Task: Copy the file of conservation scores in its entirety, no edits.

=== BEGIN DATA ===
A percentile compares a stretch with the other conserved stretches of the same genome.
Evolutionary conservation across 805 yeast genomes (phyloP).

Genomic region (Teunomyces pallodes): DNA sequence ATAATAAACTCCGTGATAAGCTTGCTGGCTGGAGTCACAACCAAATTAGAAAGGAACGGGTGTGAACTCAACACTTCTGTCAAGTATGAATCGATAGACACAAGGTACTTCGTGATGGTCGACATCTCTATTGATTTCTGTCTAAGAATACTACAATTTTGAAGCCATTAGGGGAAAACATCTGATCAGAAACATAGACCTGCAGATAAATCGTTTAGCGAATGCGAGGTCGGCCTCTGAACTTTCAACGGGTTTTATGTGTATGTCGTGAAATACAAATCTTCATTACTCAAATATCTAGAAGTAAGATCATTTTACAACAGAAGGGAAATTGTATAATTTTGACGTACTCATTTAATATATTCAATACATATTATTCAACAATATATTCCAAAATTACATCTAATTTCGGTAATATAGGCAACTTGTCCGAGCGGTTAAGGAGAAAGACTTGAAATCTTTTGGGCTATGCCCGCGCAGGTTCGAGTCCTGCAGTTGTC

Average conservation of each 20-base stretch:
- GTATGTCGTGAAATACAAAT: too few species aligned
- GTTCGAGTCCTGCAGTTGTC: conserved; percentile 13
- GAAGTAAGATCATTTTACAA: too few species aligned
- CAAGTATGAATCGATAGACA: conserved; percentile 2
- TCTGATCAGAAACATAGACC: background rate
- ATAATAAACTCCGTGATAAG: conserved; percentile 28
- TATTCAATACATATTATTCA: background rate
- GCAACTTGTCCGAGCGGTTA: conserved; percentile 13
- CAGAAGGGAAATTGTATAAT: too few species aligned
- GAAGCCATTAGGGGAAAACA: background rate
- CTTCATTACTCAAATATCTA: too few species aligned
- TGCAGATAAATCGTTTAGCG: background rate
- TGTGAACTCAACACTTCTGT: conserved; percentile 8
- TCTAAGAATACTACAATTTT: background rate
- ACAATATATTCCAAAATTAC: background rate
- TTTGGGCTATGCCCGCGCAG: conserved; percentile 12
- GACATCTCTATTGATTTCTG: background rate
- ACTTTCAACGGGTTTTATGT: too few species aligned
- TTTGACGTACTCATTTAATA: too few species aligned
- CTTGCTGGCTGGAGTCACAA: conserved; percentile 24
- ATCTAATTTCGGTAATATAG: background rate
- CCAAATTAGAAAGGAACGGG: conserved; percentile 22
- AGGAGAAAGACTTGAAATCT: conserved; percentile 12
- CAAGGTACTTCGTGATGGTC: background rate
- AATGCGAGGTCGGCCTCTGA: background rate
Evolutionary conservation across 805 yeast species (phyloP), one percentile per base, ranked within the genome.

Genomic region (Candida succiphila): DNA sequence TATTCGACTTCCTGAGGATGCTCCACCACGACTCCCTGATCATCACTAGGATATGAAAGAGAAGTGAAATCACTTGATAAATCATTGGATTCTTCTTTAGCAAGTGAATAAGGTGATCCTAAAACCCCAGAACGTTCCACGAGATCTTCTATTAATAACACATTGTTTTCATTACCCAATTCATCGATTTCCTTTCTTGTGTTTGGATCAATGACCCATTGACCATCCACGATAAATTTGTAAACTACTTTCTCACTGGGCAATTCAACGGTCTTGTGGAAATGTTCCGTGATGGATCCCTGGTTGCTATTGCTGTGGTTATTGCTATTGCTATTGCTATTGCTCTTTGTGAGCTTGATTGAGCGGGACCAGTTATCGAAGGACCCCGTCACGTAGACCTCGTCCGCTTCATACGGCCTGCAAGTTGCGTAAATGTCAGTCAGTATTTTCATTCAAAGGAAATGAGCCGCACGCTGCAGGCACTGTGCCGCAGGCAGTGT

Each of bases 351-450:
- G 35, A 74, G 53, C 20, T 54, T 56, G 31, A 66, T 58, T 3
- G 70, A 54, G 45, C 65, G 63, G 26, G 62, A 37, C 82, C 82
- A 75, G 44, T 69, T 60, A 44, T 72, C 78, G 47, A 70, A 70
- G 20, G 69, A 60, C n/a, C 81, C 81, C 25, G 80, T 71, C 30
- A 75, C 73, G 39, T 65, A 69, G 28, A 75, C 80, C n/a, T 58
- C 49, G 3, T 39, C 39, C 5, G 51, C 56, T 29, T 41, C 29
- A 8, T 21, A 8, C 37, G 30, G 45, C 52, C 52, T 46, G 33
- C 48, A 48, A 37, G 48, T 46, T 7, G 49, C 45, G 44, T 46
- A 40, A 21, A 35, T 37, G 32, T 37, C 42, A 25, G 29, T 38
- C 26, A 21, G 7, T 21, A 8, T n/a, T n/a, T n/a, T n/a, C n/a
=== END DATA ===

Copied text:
A percentile compares a stretch with the other conserved stretches of the same genome.
Evolutionary conservation across 805 yeast genomes (phyloP).

Genomic region (Teunomyces pallodes): DNA sequence ATAATAAACTCCGTGATAAGCTTGCTGGCTGGAGTCACAACCAAATTAGAAAGGAACGGGTGTGAACTCAACACTTCTGTCAAGTATGAATCGATAGACACAAGGTACTTCGTGATGGTCGACATCTCTATTGATTTCTGTCTAAGAATACTACAATTTTGAAGCCATTAGGGGAAAACATCTGATCAGAAACATAGACCTGCAGATAAATCGTTTAGCGAATGCGAGGTCGGCCTCTGAACTTTCAACGGGTTTTATGTGTATGTCGTGAAATACAAATCTTCATTACTCAAATATCTAGAAGTAAGATCATTTTACAACAGAAGGGAAATTGTATAATTTTGACGTACTCATTTAATATATTCAATACATATTATTCAACAATATATTCCAAAATTACATCTAATTTCGGTAATATAGGCAACTTGTCCGAGCGGTTAAGGAGAAAGACTTGAAATCTTTTGGGCTATGCCCGCGCAGGTTCGAGTCCTGCAGTTGTC

Average conservation of each 20-base stretch:
- GTATGTCGTGAAATACAAAT: too few species aligned
- GTTCGAGTCCTGCAGTTGTC: conserved; percentile 13
- GAAGTAAGATCATTTTACAA: too few species aligned
- CAAGTATGAATCGATAGACA: conserved; percentile 2
- TCTGATCAGAAACATAGACC: background rate
- ATAATAAACTCCGTGATAAG: conserved; percentile 28
- TATTCAATACATATTATTCA: background rate
- GCAACTTGTCCGAGCGGTTA: conserved; percentile 13
- CAGAAGGGAAATTGTATAAT: too few species aligned
- GAAGCCATTAGGGGAAAACA: background rate
- CTTCATTACTCAAATATCTA: too few species aligned
- TGCAGATAAATCGTTTAGCG: background rate
- TGTGAACTCAACACTTCTGT: conserved; percentile 8
- TCTAAGAATACTACAATTTT: background rate
- ACAATATATTCCAAAATTAC: background rate
- TTTGGGCTATGCCCGCGCAG: conserved; percentile 12
- GACATCTCTATTGATTTCTG: background rate
- ACTTTCAACGGGTTTTATGT: too few species aligned
- TTTGACGTACTCATTTAATA: too few species aligned
- CTTGCTGGCTGGAGTCACAA: conserved; percentile 24
- ATCTAATTTCGGTAATATAG: background rate
- CCAAATTAGAAAGGAACGGG: conserved; percentile 22
- AGGAGAAAGACTTGAAATCT: conserved; percentile 12
- CAAGGTACTTCGTGATGGTC: background rate
- AATGCGAGGTCGGCCTCTGA: background rate
Evolutionary conservation across 805 yeast species (phyloP), one percentile per base, ranked within the genome.

Genomic region (Candida succiphila): DNA sequence TATTCGACTTCCTGAGGATGCTCCACCACGACTCCCTGATCATCACTAGGATATGAAAGAGAAGTGAAATCACTTGATAAATCATTGGATTCTTCTTTAGCAAGTGAATAAGGTGATCCTAAAACCCCAGAACGTTCCACGAGATCTTCTATTAATAACACATTGTTTTCATTACCCAATTCATCGATTTCCTTTCTTGTGTTTGGATCAATGACCCATTGACCATCCACGATAAATTTGTAAACTACTTTCTCACTGGGCAATTCAACGGTCTTGTGGAAATGTTCCGTGATGGATCCCTGGTTGCTATTGCTGTGGTTATTGCTATTGCTATTGCTATTGCTCTTTGTGAGCTTGATTGAGCGGGACCAGTTATCGAAGGACCCCGTCACGTAGACCTCGTCCGCTTCATACGGCCTGCAAGTTGCGTAAATGTCAGTCAGTATTTTCATTCAAAGGAAATGAGCCGCACGCTGCAGGCACTGTGCCGCAGGCAGTGT

Each of bases 351-450:
- G 35, A 74, G 53, C 20, T 54, T 56, G 31, A 66, T 58, T 3
- G 70, A 54, G 45, C 65, G 63, G 26, G 62, A 37, C 82, C 82
- A 75, G 44, T 69, T 60, A 44, T 72, C 78, G 47, A 70, A 70
- G 20, G 69, A 60, C n/a, C 81, C 81, C 25, G 80, T 71, C 30
- A 75, C 73, G 39, T 65, A 69, G 28, A 75, C 80, C n/a, T 58
- C 49, G 3, T 39, C 39, C 5, G 51, C 56, T 29, T 41, C 29
- A 8, T 21, A 8, C 37, G 30, G 45, C 52, C 52, T 46, G 33
- C 48, A 48, A 37, G 48, T 46, T 7, G 49, C 45, G 44, T 46
- A 40, A 21, A 35, T 37, G 32, T 37, C 42, A 25, G 29, T 38
- C 26, A 21, G 7, T 21, A 8, T n/a, T n/a, T n/a, T n/a, C n/a